The research has been financed with support from the Swedish Research Council, the Swedish Foundation for Strategic Research, the Erling-Persson Family Foundation and Carl Bennet AB. Some of the researchers who work in the study are part-owners in a company that may commercialise the molecules for use within medical care and industry.
Publication: Real-time opto-tracing of curli and cellulose in live Salmonella biofilms using luminescent oligothiophenes, Ferdinand X. Choong, Marcus Bäck, Sara Fahlén, Leif B. G. Johansson, Keira Melican, Mikael Rhen, K. Peter R. Nilsson, Agneta Richter-Dahlfors, (2016), Nature Journal Biofilms and Microbiomes, published online November 23, 2016, doi: 10.1038/NPJBIOFILMS.2016.24

For further questions, please contact: Agneta Richter-Dahlfors, Professor of Cellular Microbiology at Karolinska Institutet,, +46 8 5248 7425

Peter Nilsson, Professor of Bioorganic Chemistry at Linköping University,, +46 13 282787

Karin Söderlund Leifler, Press Officer at Linköping University,, +46 13 281395

Linköping University

Related Bacteria Articles from Brightsurf:

Siblings can also differ from one another in bacteria
A research team from the University of Tübingen and the German Center for Infection Research (DZIF) is investigating how pathogens influence the immune response of their host with genetic variation.

How bacteria fertilize soya
Soya and clover have their very own fertiliser factories in their roots, where bacteria manufacture ammonium, which is crucial for plant growth.

Bacteria might help other bacteria to tolerate antibiotics better
A new paper by the Dynamical Systems Biology lab at UPF shows that the response by bacteria to antibiotics may depend on other species of bacteria they live with, in such a way that some bacteria may make others more tolerant to antibiotics.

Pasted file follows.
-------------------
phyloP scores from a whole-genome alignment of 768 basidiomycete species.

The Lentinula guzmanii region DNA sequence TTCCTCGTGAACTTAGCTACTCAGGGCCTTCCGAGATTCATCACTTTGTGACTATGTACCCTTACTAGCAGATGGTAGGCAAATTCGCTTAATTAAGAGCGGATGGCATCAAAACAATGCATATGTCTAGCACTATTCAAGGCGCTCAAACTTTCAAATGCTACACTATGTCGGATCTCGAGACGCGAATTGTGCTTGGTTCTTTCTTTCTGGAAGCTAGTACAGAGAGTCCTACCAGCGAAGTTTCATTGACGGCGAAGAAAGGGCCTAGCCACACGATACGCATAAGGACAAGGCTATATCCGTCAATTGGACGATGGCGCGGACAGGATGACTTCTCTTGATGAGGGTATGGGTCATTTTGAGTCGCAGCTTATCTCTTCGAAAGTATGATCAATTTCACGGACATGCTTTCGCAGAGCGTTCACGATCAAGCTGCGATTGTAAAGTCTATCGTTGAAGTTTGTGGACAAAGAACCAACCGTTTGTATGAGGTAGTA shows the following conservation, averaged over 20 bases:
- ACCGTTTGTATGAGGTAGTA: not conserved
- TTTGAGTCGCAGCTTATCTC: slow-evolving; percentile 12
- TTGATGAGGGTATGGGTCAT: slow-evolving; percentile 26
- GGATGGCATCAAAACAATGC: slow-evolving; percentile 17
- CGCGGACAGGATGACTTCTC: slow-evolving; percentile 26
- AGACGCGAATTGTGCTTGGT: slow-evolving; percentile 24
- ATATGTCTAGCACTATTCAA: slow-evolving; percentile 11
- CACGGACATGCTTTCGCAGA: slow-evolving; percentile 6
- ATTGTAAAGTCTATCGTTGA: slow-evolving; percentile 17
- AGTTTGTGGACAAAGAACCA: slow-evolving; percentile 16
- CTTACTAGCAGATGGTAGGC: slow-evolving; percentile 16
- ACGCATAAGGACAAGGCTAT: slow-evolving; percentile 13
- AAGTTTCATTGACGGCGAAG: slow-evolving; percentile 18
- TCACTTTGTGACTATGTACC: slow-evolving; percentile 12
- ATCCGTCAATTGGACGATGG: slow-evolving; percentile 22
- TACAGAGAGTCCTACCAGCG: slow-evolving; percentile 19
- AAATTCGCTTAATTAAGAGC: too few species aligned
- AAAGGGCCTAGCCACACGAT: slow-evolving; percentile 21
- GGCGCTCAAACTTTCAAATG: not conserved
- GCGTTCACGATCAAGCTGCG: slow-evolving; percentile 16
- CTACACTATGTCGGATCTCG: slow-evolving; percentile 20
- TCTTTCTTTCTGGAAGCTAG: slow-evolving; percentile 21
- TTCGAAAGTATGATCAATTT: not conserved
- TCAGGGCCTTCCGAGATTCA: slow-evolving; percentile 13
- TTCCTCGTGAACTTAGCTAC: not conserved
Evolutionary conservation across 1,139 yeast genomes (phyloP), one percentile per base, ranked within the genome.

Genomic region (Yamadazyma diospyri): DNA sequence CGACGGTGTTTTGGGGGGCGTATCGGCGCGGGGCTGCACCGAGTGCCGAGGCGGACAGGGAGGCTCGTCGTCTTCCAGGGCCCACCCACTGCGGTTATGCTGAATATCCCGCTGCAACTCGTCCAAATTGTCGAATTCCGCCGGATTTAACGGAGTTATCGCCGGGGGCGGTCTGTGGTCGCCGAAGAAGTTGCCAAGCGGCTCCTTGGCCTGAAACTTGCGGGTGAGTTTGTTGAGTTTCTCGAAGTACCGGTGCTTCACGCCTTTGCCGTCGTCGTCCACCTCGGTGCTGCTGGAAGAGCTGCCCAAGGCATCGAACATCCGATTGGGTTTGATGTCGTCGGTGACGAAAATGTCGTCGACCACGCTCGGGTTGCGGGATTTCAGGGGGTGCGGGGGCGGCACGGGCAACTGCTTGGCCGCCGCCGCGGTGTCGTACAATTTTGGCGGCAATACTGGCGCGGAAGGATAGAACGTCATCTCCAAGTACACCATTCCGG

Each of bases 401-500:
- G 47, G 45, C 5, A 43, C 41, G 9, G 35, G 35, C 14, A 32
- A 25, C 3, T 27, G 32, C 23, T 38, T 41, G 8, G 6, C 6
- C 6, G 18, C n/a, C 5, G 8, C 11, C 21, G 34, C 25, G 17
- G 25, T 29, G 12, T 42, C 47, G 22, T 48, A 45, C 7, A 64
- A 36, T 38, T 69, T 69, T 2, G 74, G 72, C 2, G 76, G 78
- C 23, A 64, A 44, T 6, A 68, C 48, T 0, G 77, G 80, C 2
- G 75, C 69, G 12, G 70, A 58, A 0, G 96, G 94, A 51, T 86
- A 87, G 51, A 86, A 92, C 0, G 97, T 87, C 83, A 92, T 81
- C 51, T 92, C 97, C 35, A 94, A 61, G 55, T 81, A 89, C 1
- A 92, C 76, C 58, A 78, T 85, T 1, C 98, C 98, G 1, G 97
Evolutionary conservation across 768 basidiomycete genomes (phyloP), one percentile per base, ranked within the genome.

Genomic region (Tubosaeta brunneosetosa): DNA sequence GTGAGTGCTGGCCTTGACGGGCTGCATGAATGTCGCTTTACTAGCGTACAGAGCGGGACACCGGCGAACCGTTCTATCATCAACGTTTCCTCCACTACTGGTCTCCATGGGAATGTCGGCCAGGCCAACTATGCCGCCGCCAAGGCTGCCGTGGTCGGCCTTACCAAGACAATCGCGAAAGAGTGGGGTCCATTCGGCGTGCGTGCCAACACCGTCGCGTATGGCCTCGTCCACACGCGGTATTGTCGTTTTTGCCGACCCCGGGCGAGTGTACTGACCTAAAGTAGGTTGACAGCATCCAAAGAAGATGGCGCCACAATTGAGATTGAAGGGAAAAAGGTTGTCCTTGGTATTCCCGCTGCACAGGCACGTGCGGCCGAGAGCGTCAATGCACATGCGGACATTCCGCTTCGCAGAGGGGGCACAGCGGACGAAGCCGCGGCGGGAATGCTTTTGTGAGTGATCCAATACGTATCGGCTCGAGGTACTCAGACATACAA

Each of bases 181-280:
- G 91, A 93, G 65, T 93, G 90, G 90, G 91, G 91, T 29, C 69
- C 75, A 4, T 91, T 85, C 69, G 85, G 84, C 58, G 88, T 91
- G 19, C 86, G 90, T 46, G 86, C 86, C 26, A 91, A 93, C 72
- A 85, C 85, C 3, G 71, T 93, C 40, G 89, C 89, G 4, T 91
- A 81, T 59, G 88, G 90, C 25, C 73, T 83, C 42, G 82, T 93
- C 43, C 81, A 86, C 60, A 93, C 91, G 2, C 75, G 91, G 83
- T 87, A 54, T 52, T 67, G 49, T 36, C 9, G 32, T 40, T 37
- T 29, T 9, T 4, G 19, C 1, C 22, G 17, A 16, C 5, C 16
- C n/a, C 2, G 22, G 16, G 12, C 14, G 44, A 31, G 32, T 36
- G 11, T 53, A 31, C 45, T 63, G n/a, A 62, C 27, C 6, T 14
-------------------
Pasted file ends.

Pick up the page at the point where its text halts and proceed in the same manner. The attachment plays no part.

Two-faced bacteria
The gut microbiome, which is a collection of numerous beneficial bacteria species, is key to our overall well-being and good health.

Microcensus in bacteria
Bacillus subtilis can determine proportions of different groups within a mixed population.

Right beneath the skin we all have the same bacteria
In the dermis skin layer, the same bacteria are found across age and gender.

Bacteria must be 'stressed out' to divide
Bacterial cell division is controlled by both enzymatic activity and mechanical forces, which work together to control its timing and location, a new study from EPFL finds.

How bees live with bacteria
More than 90 percent of all bee species are not organized in colonies, but fight their way through life alone.

The bacteria building your baby
Australian researchers have laid to rest a longstanding controversy: is the womb sterile?

Hopping bacteria
Scientists have long known that key models of bacterial movement in real-world conditions are flawed.

Read More: Bacteria News and Bacteria Current Events is a participant in the Amazon Services LLC Associates Program, an affiliate advertising program designed to provide a means for sites to earn advertising fees by advertising and linking to